Not known for its sense of humor, the Chinese Communist Party’s official mouthpiece apparently fell for a parody by The Onion, the satirical newspaper and Web site, when it reported Tuesday in some online editions of People’s Daily that Kim Jong-un, the young, chubby North Korean ruler, had been named the “Sexiest Man Alive for 2012.”
Or did it?
The Chinese Communist Party’s (CCP) setbacks in a remote corner of Sichuan province, Aba prefecture (more accurately, the Aba Tibetan and Qiang Autonomous Prefecture), may in time be seen as the beginning of the end of its authoritarian reign.
Today, Aba is in the news because of a string of self-immolations at a Tibetan Buddhist monastery, Kirti, on the outskirts of a county town in Aba, in response to a brutal government crackdown.
Aba was also in the news in 2008, when an earthquake in the southeastern corner of the prefecture, Wenchuan, killed tens of thousands.
At first, China was hailed internationally for its massive and timely relief effort in the aftermath of the quake. But the focus rapidly shifted to the death of schoolchildren attributed to shoddy construction practices abetted by corrupt local authorities, the ensuing cover-up, and heavy-handed mismanagement of the compensation and reconstruction process.
The Wenchuan earthquake was a radicalizing experience for Chinese artists and intellectuals like Ai Weiwei, who was beaten up while in Chongqing to offer support to a local activist on trial for pursuing the substandard school construction story in Wenchuan. The government reaction to their activism validated - or at least self-validated - their critique of the Chinese communist system and its methods, and created a hard kernel of resistance that persists to this day. 
From a public relations standpoint, the CCP might as well shoveled one trillion yuan (US$158 billion) down a hole. The abiding international memory of Wenchuan is Ai Weiwei’s mawkish installation of schoolchildren’s backpacks in Berlin, ”She lived happily on this earth for seven years.” 
Ai’s recent incarceration - and his reincarnation as a martyr to China’s selective enforcement of its income tax laws - appears to show that the CCP has not come up with any good new ideas on how to deal with critics of its rule.
2008 also saw China’s $40 billion grab at the brass ring of international legitimacy - the Beijing Summer Olympic Games.
The Olympics turned into something of an expensive disappointment, primarily because the West was conspicuously unwilling to welcome China on the world stage as an equal partner.
It was easy and more consoling for China to blame the messenger - the storm of pro-Tibetan independence demonstrations and provocations that disrupted the passage of the Olympic flame throughout the world and roiled towns and monasteries in the Tibetan Autonomous Region and Tibetan areas of Gansu and Sichuan around March 10 (the anniversary of the 1959 Lhasa uprising against Chinese rule) in the Olympic year. 
Kirti Monastery in Aba county, Aba prefecture was the scene of violent outbursts in 2008. Indeed the Chinese government publicized them as part of its campaign to assert the non-peaceful/subversive nature of Tibetan dissatisfaction.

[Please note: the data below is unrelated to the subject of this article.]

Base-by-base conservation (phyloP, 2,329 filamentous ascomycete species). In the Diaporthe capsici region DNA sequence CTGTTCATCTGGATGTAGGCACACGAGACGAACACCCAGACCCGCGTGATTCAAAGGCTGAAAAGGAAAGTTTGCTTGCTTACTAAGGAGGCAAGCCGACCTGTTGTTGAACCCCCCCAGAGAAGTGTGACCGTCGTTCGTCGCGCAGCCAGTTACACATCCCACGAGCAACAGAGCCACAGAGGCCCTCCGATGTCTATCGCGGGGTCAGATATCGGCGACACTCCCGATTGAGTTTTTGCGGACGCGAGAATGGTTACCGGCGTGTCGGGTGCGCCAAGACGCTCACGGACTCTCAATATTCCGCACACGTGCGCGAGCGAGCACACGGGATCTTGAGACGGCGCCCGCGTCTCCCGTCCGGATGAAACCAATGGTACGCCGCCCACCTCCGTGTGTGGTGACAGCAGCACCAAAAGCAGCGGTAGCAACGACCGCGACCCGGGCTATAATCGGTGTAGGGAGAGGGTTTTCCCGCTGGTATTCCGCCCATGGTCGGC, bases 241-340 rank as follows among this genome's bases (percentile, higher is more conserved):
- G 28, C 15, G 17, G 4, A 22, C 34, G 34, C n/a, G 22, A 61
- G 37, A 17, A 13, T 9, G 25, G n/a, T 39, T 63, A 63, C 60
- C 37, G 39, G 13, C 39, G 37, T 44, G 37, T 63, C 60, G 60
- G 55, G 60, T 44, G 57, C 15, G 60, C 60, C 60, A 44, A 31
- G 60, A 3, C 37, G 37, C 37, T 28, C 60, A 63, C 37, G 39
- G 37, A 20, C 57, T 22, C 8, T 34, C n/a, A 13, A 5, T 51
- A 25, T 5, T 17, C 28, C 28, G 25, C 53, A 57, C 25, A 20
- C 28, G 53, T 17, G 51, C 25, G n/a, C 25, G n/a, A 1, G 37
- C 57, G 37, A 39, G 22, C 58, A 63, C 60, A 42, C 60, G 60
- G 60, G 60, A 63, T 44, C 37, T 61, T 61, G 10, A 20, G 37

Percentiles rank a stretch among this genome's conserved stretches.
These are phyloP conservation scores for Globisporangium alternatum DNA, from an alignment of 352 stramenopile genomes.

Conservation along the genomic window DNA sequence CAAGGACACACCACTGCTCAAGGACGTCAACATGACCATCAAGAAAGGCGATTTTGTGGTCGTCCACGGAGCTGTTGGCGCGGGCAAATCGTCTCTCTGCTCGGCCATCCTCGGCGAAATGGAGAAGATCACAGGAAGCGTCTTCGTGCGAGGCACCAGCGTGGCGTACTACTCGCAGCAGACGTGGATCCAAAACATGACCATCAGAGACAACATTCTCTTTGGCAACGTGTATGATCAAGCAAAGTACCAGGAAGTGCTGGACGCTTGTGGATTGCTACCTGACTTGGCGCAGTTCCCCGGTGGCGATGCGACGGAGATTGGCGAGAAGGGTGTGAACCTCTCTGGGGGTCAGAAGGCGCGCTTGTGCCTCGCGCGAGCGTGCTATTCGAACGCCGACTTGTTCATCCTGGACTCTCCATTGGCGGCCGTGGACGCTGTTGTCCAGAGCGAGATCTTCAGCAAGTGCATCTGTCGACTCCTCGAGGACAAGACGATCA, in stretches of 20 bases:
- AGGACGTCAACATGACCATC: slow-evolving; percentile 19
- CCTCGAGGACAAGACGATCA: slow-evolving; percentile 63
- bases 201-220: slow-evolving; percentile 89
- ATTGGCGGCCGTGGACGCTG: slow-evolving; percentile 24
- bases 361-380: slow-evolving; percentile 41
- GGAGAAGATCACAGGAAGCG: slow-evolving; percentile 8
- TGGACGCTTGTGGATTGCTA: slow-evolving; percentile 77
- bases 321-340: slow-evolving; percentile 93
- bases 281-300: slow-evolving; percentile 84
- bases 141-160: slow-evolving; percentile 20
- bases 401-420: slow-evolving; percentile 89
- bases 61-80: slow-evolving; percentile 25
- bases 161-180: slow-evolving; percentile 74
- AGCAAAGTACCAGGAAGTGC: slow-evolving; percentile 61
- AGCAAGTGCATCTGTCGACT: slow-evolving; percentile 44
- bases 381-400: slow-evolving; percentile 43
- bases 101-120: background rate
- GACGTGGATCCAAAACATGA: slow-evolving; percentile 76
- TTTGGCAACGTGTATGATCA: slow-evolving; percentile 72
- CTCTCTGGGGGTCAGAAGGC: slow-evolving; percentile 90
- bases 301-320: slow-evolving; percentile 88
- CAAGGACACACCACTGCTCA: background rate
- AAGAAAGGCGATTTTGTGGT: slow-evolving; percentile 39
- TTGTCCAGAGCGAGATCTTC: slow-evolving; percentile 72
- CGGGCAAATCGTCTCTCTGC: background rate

According to credible reports, at least 10 and possibly as many as 28 ethnic Tibetans in the small town, including monks, lay people, and one child, died in confrontations with security forces in March 2008.
On March 16, 2011, on the third anniversary of the shootings, a monk at Kirti, Phuntsok Jarutsang, self-immolated.
Chinese security forces put out the flames but then, according to reports of Tibetan emigre groups, detained Phuntsok and subsequently beat him to death.
If the government’s objective was to deny the Tibetan independence movement a martyr by dousing the flames, and then discourage prospective imitators by administering a fatal beating, the effort failed miserably.
Phuntsok’s death provoked sizable demonstrations at the monastery that reportedly resulted in beatings and the death of two lay people at the hands of security forces, and five subsequent immolations in Kirti in September and October 2011 - out of a total of 12 self-immolations in Tibetan regions this year.
If, on the other hand, the intention was to escalate a confrontation to a point at which monasteries and monks who refuse to knuckle under are completely broken, the policy may be said to be working.
Aba prefecture was once advertised as a showcase for a moderate approach to the PRC’s relation with ethnic Tibetans. In the case of Aba, that promise has been honored, as it were, in the breach.
In April 2011 a convoy of military vehicles ferried away 300 of Kirti’s estimated 2,500 monks off for Patriotic Re-education, whose salient feature apparently is to demoralize the monks by compelling them under physical and emotional duress to denounce the Dalai Lama.
The remaining monks were divided into groups of 20 for what Radio Free Asia termed ”patriotic religion” meetings. The outlet stated that two monks received three-year jail terms in May 2011 for speaking out during a meeting. 
The government also labored to place the blame for Phuntsok’s death on his fellow monks instead of the regime, sentencing three of them to 10-year-plus terms for ”intentional homicide” for helping Phuntsok plan the immolation and - according to the court - spiriting him away after the incident, thereby denying him life-saving medical treatment.